Jakarta (Indonesia Window) – Taiwan has been known the “Silicon Island” due its very rapid development of Information Technology.
On the other hand, Taiwan also has a traditional culture that should not be missed, especially by travellers who want to enjoy the nightlife on the Formosa Island, namely, visiting night markets.
A night market is one of the Taiwanese people’s common cultures, which is very down to earth, simple, but fun as people do not need to dress up to have funs.
T-shirts and shorts are the dress codes for going to the night markets which can be found in almost all major cities in Taiwan.
Some night markets are open daily, and some are open two or three days a week.
According to unofficial statistics, there are about 400 night markets in Taiwan of varying sizes and operating hours.
Night markets generally start in the late afternoon or dinner time until one or two in the early morning.
Most of the night markets are in the open air and some are in closed spaces.
One of the most famous night markets in Taiwan is Shilin, located in the capital city of Taipei, which have more than 300 stalls lining up in several blocks.
Taiwan night markets are sort of “super one-stop shops”.
All kinds of food and drink stalls, clothing and various souvenir shops, as well as all kinds of entertainments and games can be found in a night market which allows everyone to enter and leave freely.
Of all the products and entertainments available at the Taiwanese night markets, foods are the one most targeted by visitors.
The most classic and common Taiwanese night market snacks are fried chicken steak, fried oysters, smelly tofu, and charcoal grilled satay.
Taiwanese fried chicken steak is very unique as it has crispy chicken skin, yet “juicy” meat. The taste is also special because after the chicken is fried, then it is grilled over charcoal that makes its taste even yummy.
In addition, a fried chicken steak is bigger than the size of an adult’s face, making everyone satisfied to have it.
Taiwanese fried chicken steak can be found in Jakarta, but the taste is somewhat different from that in Taiwan.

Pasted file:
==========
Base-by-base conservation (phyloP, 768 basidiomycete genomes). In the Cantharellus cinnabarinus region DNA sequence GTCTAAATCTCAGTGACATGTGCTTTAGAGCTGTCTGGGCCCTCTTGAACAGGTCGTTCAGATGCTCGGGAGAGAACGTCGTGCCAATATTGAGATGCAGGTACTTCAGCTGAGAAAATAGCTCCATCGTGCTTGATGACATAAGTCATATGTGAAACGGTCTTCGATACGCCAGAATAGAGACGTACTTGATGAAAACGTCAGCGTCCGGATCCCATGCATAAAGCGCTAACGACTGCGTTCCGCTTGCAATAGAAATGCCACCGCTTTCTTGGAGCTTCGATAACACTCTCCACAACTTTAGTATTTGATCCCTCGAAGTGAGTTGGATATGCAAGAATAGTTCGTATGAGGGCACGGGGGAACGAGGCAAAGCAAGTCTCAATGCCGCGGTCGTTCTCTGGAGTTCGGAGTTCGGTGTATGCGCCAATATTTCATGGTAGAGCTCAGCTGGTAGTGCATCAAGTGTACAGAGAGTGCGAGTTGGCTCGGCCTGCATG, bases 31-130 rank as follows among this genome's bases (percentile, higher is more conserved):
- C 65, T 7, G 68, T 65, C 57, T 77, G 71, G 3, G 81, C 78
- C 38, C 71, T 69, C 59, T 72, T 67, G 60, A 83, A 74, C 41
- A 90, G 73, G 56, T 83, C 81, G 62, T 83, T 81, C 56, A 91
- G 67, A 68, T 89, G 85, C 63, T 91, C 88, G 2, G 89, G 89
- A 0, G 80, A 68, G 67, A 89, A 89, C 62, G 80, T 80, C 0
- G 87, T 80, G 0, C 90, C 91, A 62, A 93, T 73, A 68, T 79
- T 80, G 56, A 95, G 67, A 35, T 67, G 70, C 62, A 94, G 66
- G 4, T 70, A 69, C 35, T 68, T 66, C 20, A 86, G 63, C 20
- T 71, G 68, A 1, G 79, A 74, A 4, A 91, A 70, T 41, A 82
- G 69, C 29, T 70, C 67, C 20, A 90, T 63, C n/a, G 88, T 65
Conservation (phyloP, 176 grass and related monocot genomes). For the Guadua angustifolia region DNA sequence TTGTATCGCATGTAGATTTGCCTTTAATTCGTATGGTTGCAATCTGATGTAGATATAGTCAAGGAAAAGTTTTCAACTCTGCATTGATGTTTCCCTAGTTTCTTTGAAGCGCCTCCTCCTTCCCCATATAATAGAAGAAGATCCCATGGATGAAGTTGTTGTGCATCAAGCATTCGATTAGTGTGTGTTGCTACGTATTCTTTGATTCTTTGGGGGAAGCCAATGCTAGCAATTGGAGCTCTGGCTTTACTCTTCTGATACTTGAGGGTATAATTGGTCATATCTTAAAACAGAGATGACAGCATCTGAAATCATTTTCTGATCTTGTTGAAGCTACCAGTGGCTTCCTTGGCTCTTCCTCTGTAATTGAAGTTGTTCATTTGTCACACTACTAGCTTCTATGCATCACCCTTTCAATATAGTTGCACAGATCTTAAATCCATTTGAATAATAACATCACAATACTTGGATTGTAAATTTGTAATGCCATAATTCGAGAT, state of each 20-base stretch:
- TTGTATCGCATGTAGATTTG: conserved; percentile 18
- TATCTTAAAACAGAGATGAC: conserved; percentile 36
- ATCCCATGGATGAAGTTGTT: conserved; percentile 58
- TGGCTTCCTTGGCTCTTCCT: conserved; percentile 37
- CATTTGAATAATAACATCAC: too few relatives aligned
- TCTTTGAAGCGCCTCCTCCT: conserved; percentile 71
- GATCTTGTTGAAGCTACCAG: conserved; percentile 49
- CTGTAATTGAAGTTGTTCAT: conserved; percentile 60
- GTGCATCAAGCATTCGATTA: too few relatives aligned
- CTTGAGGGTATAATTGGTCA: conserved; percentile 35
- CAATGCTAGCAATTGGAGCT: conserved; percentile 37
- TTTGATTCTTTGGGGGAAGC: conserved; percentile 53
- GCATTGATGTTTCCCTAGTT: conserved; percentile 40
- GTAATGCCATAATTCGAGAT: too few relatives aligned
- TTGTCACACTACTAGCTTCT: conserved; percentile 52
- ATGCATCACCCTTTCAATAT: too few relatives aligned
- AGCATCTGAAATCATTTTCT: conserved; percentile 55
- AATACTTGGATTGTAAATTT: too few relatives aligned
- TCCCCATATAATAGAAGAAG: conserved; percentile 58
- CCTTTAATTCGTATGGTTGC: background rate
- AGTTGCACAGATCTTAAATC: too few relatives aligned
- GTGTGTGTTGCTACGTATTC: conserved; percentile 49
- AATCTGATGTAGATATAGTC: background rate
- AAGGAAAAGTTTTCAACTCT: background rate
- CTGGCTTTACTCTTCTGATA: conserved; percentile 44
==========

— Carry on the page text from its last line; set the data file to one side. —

As there are so many snacks and foods offered in the night markets, it is impossible for one visitor to eat all in one night.
So, how do you choose your favourite snack among the many tasty foods?
The easiest way is to go to the stalls in the longest queues.
A beef steak shop in a Taiwanese night market can be another option that is quite affordable but very satisfying.
With only 150 new Taiwan dollars you can enjoy a large size of beef steak on a hot plate along with pasta, vegetables and eggs.
After eating and drinking, visitors can enjoy entertainments and have funs with such games at the night markets as throwing arrows or shooting balloons, ring loops, playing on doll machines, and catching goldfish.
Usually those games also offer prizes. For those who managed to shoot six balloons with six arrows at once, for instance, could bring home the biggest doll in the game stand.
That makes a night market is one of the children’s favourite places, because in addition to snacking and drinking, as well as playing, they can also get prizes.
At larger night markets, there are even carousels, bumper cars, and small roller coasters for children.
Taiwan’s night markets are also a “heaven” for shopping.
Usually the goods sold at the night markets are not too big in size and relatively cheap.
Housewives can shop for kitchen utensils, while fashionable young people can get cute and attractive cell phone accessories.
In larger night markets, there are also a number of sporting fashion shops, clothing stores, cell phone shops, and cosmetic drugstores.
The shops which open at the same time as the night market are located at the intersection where many people are passing by.
With all the complete and lively facilities and entertainments, the night markets are destinations that are always on foreign tourists’ bucket list when they visit the Formosa Island.
For those who don’t understand Mandarin, there’s no need to worry because some of the night market vendors are fluent in English, Japanese, and other languages.
Even, Indonesian is also familiar to night market sellers as more and more Indonesians are working, studying and living in Taiwan.
Source: Taipei Economic and Trade Office (TETO)
Reporting by Indonesia Window